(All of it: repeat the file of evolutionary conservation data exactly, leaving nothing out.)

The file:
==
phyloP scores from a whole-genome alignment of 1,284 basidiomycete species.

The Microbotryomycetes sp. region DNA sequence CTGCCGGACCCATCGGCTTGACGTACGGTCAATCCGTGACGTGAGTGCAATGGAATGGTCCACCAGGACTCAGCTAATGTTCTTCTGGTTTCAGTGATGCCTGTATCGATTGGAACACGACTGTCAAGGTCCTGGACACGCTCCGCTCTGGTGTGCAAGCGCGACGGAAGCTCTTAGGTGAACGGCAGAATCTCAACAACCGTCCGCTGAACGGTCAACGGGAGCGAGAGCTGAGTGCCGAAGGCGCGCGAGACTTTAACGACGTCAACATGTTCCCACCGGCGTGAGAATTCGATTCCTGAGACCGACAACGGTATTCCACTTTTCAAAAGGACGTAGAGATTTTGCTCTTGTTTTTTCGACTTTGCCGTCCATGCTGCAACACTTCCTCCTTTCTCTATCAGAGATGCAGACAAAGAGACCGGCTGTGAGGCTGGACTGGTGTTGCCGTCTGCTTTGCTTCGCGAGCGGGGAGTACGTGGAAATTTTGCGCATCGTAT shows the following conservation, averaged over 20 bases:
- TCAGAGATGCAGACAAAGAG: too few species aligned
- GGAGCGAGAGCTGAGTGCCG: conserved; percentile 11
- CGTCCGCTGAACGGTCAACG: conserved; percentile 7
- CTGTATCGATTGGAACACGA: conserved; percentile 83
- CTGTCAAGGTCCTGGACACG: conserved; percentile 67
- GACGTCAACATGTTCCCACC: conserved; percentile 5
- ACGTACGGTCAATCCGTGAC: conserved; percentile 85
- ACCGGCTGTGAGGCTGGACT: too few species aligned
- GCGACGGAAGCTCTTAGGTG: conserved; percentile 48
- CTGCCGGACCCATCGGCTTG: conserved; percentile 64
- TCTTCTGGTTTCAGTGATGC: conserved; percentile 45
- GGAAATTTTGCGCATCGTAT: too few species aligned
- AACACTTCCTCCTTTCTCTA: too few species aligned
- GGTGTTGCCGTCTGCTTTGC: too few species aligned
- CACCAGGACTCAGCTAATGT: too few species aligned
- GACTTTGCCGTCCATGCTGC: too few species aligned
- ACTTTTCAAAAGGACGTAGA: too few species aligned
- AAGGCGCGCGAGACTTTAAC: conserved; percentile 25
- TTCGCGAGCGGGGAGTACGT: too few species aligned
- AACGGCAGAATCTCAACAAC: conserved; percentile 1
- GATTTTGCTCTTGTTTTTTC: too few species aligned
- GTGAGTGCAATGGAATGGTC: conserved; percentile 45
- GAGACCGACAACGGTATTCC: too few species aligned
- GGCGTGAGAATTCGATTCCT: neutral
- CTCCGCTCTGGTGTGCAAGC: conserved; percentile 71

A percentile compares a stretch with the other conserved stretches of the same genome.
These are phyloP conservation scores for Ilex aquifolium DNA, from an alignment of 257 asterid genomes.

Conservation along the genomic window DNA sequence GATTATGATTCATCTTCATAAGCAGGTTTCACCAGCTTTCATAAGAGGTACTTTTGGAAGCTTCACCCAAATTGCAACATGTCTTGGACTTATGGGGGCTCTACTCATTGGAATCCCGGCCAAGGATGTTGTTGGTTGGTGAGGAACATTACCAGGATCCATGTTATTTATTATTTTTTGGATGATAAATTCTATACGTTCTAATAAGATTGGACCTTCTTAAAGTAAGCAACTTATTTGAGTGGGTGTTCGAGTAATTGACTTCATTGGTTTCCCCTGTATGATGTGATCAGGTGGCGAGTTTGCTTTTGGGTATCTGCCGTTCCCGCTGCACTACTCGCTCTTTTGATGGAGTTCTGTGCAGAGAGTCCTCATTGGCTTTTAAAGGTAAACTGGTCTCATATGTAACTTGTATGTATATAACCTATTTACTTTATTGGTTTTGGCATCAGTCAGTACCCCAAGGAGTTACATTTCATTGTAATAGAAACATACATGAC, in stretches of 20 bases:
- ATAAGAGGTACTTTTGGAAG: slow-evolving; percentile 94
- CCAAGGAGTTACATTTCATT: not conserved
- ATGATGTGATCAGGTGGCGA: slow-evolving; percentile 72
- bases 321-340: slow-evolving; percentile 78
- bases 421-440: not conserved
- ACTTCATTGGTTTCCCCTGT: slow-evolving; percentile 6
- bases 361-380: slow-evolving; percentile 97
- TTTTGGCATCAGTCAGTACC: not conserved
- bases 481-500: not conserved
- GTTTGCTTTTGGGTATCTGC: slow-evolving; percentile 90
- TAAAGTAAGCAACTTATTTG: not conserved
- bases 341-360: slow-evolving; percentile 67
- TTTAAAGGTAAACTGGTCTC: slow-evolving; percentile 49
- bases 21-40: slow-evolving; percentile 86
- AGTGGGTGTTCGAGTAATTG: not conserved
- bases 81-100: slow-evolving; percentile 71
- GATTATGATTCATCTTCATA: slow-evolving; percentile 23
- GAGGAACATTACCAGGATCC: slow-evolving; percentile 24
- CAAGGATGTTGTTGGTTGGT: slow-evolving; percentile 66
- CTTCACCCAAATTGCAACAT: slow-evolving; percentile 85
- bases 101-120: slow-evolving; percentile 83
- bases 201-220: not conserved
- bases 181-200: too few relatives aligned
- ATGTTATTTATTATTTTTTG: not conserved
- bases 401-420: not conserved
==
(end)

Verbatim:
phyloP scores from a whole-genome alignment of 1,284 basidiomycete species.

The Microbotryomycetes sp. region DNA sequence CTGCCGGACCCATCGGCTTGACGTACGGTCAATCCGTGACGTGAGTGCAATGGAATGGTCCACCAGGACTCAGCTAATGTTCTTCTGGTTTCAGTGATGCCTGTATCGATTGGAACACGACTGTCAAGGTCCTGGACACGCTCCGCTCTGGTGTGCAAGCGCGACGGAAGCTCTTAGGTGAACGGCAGAATCTCAACAACCGTCCGCTGAACGGTCAACGGGAGCGAGAGCTGAGTGCCGAAGGCGCGCGAGACTTTAACGACGTCAACATGTTCCCACCGGCGTGAGAATTCGATTCCTGAGACCGACAACGGTATTCCACTTTTCAAAAGGACGTAGAGATTTTGCTCTTGTTTTTTCGACTTTGCCGTCCATGCTGCAACACTTCCTCCTTTCTCTATCAGAGATGCAGACAAAGAGACCGGCTGTGAGGCTGGACTGGTGTTGCCGTCTGCTTTGCTTCGCGAGCGGGGAGTACGTGGAAATTTTGCGCATCGTAT shows the following conservation, averaged over 20 bases:
- TCAGAGATGCAGACAAAGAG: too few species aligned
- GGAGCGAGAGCTGAGTGCCG: conserved; percentile 11
- CGTCCGCTGAACGGTCAACG: conserved; percentile 7
- CTGTATCGATTGGAACACGA: conserved; percentile 83
- CTGTCAAGGTCCTGGACACG: conserved; percentile 67
- GACGTCAACATGTTCCCACC: conserved; percentile 5
- ACGTACGGTCAATCCGTGAC: conserved; percentile 85
- ACCGGCTGTGAGGCTGGACT: too few species aligned
- GCGACGGAAGCTCTTAGGTG: conserved; percentile 48
- CTGCCGGACCCATCGGCTTG: conserved; percentile 64
- TCTTCTGGTTTCAGTGATGC: conserved; percentile 45
- GGAAATTTTGCGCATCGTAT: too few species aligned
- AACACTTCCTCCTTTCTCTA: too few species aligned
- GGTGTTGCCGTCTGCTTTGC: too few species aligned
- CACCAGGACTCAGCTAATGT: too few species aligned
- GACTTTGCCGTCCATGCTGC: too few species aligned
- ACTTTTCAAAAGGACGTAGA: too few species aligned
- AAGGCGCGCGAGACTTTAAC: conserved; percentile 25
- TTCGCGAGCGGGGAGTACGT: too few species aligned
- AACGGCAGAATCTCAACAAC: conserved; percentile 1
- GATTTTGCTCTTGTTTTTTC: too few species aligned
- GTGAGTGCAATGGAATGGTC: conserved; percentile 45
- GAGACCGACAACGGTATTCC: too few species aligned
- GGCGTGAGAATTCGATTCCT: neutral
- CTCCGCTCTGGTGTGCAAGC: conserved; percentile 71

A percentile compares a stretch with the other conserved stretches of the same genome.
These are phyloP conservation scores for Ilex aquifolium DNA, from an alignment of 257 asterid genomes.

Conservation along the genomic window DNA sequence GATTATGATTCATCTTCATAAGCAGGTTTCACCAGCTTTCATAAGAGGTACTTTTGGAAGCTTCACCCAAATTGCAACATGTCTTGGACTTATGGGGGCTCTACTCATTGGAATCCCGGCCAAGGATGTTGTTGGTTGGTGAGGAACATTACCAGGATCCATGTTATTTATTATTTTTTGGATGATAAATTCTATACGTTCTAATAAGATTGGACCTTCTTAAAGTAAGCAACTTATTTGAGTGGGTGTTCGAGTAATTGACTTCATTGGTTTCCCCTGTATGATGTGATCAGGTGGCGAGTTTGCTTTTGGGTATCTGCCGTTCCCGCTGCACTACTCGCTCTTTTGATGGAGTTCTGTGCAGAGAGTCCTCATTGGCTTTTAAAGGTAAACTGGTCTCATATGTAACTTGTATGTATATAACCTATTTACTTTATTGGTTTTGGCATCAGTCAGTACCCCAAGGAGTTACATTTCATTGTAATAGAAACATACATGAC, in stretches of 20 bases:
- ATAAGAGGTACTTTTGGAAG: slow-evolving; percentile 94
- CCAAGGAGTTACATTTCATT: not conserved
- ATGATGTGATCAGGTGGCGA: slow-evolving; percentile 72
- bases 321-340: slow-evolving; percentile 78
- bases 421-440: not conserved
- ACTTCATTGGTTTCCCCTGT: slow-evolving; percentile 6
- bases 361-380: slow-evolving; percentile 97
- TTTTGGCATCAGTCAGTACC: not conserved
- bases 481-500: not conserved
- GTTTGCTTTTGGGTATCTGC: slow-evolving; percentile 90
- TAAAGTAAGCAACTTATTTG: not conserved
- bases 341-360: slow-evolving; percentile 67
- TTTAAAGGTAAACTGGTCTC: slow-evolving; percentile 49
- bases 21-40: slow-evolving; percentile 86
- AGTGGGTGTTCGAGTAATTG: not conserved
- bases 81-100: slow-evolving; percentile 71
- GATTATGATTCATCTTCATA: slow-evolving; percentile 23
- GAGGAACATTACCAGGATCC: slow-evolving; percentile 24
- CAAGGATGTTGTTGGTTGGT: slow-evolving; percentile 66
- CTTCACCCAAATTGCAACAT: slow-evolving; percentile 85
- bases 101-120: slow-evolving; percentile 83
- bases 201-220: not conserved
- bases 181-200: too few relatives aligned
- ATGTTATTTATTATTTTTTG: not conserved
- bases 401-420: not conserved